By the way here is the web address for the Wolf Project Annual Reports:

  17. JEFF E Avatar
    JEFF E

    Gee, Layton it’s hard to know where to begin. I’m not sure what you think you “caught” me at but if you would have had someone read all of my original post of 15 April 2007, to you that you referenced above, they would have pointed out that I cited two documents. Anyway here are the links.
    Now if you will open these you will see that every thing in my post came directly from those two documents. I will point out each individual sentence for you if need be. Also you might make note that of 43 references cited in the Elk Overview paper, low and behold, one of them is M.S. Boyce. So again what did you catch me at?
    Actually I fail to see what correlation you were trying to make between the three papers. You seem more confused than usual here.
    Layton I do not see us as adversaries as that would indicate there was, in this case mental, a challenge involved and be very sure that is not the case.
    No this is much more akin to a cat toying with a mouse.
    Let me hear you go squeak.

  18. JEFF E Avatar
    JEFF E

    oops, apparently my second link above turned out wrong. here is the correct one.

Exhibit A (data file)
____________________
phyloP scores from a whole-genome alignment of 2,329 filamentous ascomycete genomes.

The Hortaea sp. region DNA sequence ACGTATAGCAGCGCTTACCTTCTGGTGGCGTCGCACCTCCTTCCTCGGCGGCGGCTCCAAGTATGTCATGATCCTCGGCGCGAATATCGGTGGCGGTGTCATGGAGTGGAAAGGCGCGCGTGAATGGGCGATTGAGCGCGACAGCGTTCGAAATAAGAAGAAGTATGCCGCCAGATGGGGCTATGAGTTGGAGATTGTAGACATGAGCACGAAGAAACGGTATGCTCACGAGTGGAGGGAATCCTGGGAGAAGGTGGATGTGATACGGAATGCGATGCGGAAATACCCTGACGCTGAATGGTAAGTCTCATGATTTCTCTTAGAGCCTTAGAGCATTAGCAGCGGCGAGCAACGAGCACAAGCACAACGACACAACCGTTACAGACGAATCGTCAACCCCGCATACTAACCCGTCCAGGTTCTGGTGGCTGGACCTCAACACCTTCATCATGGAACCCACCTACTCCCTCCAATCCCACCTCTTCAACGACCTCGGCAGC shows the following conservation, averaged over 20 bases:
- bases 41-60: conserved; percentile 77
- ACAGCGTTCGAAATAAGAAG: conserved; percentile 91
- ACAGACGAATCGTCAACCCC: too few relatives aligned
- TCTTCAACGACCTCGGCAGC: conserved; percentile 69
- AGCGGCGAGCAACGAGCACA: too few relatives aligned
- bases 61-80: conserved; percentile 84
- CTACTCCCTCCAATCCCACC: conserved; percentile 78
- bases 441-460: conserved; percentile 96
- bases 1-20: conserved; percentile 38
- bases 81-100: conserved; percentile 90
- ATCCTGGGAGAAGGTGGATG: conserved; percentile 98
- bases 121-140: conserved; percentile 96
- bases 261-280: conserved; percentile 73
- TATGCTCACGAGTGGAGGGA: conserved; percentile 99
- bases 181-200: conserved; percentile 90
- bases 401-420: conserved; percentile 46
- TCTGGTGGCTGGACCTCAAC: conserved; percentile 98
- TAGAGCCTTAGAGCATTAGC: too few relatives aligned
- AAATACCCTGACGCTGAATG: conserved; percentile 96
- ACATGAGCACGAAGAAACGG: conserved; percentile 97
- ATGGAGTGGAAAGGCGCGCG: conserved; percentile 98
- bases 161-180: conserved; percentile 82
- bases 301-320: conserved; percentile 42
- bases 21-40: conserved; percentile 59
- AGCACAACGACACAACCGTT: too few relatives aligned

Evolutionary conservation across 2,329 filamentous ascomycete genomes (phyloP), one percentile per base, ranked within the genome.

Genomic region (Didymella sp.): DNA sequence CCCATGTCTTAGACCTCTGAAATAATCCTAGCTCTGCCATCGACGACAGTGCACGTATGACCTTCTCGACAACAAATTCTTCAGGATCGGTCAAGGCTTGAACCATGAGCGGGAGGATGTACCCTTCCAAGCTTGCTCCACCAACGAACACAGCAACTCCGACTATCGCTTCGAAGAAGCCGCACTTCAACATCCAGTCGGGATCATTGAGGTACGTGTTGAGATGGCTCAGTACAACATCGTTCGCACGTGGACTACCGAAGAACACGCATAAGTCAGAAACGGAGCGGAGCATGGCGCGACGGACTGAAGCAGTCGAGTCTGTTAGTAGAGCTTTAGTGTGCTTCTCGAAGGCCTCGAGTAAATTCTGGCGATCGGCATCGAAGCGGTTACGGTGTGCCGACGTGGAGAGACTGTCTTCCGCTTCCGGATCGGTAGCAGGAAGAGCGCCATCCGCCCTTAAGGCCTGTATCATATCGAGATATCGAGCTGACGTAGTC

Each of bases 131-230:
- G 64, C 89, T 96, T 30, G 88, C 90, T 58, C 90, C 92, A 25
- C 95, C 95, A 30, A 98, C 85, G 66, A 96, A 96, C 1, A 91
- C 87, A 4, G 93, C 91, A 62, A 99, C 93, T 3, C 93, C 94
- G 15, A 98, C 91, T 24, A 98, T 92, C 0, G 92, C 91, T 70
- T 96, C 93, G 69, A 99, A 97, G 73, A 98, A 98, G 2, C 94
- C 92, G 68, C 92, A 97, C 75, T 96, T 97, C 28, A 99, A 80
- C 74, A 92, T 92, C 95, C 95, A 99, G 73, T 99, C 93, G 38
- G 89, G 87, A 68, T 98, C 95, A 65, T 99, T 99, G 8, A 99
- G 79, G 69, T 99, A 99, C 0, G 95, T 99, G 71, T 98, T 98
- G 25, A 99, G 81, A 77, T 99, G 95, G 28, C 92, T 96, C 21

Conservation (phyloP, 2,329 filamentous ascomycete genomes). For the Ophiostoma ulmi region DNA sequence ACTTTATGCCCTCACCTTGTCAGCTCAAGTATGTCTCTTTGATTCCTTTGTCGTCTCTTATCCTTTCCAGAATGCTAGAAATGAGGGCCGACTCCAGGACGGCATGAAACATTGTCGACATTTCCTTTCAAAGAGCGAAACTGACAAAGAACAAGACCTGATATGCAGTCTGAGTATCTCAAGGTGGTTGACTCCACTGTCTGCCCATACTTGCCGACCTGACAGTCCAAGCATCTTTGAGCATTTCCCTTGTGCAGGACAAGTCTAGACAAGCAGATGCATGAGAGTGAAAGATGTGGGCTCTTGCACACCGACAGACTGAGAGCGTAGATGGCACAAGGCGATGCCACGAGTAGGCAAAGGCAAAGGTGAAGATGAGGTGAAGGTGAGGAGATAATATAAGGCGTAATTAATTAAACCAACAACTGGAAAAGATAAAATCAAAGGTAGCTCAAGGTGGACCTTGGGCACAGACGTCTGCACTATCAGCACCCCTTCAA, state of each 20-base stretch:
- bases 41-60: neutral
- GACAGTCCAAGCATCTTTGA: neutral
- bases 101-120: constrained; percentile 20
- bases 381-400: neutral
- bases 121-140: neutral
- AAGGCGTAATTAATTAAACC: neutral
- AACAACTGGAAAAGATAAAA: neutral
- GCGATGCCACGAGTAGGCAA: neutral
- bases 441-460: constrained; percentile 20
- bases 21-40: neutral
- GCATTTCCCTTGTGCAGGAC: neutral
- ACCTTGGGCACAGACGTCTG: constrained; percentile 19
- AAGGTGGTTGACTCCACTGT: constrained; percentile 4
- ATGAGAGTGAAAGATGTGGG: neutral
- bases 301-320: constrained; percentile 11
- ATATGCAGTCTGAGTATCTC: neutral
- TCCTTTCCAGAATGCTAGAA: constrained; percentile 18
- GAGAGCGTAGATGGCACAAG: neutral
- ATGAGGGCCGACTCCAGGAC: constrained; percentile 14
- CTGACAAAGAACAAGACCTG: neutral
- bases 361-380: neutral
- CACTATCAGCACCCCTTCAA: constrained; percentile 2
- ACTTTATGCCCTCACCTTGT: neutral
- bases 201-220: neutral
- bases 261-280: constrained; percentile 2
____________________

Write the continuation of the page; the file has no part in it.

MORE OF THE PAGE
19. JEFF E Avatar
    JEFF E

    okay sorry try this.
    damn spell check

  20. elkhunter Avatar

    Jeff E, I think Layton was pointing out the fact that you blame hunters for the decline in elk populations, and blaming the wolves as to not have any effect at all on the wolves.

  21. JEFF E Avatar
    JEFF E

    elk hunter,
    what you and Layton are obviously not getting is that I did not create the data in the documents I have cited. If you read them very carefully there are at least two references made of wolf predation, which I also included, when I posted that data.
    So how is it that merely repeating what 43 qualified sources of that paper had presented is blaming hunters for anything.


Dr. Ralph Maughan is professor emeritus of political science at Idaho State University. He was a Western Watersheds Project Board Member off and on for many years, and was also its President for several years. For a long time he produced Ralph Maughan’s Wolf Report. He was a founder of the Greater Yellowstone Coalition. He and Jackie Johnson Maughan wrote three editions of “Hiking Idaho.” He also wrote “Beyond the Tetons” and “Backpacking Wyoming’s Teton and Washakie Wilderness.” He created and is the administrator of The Wildlife News.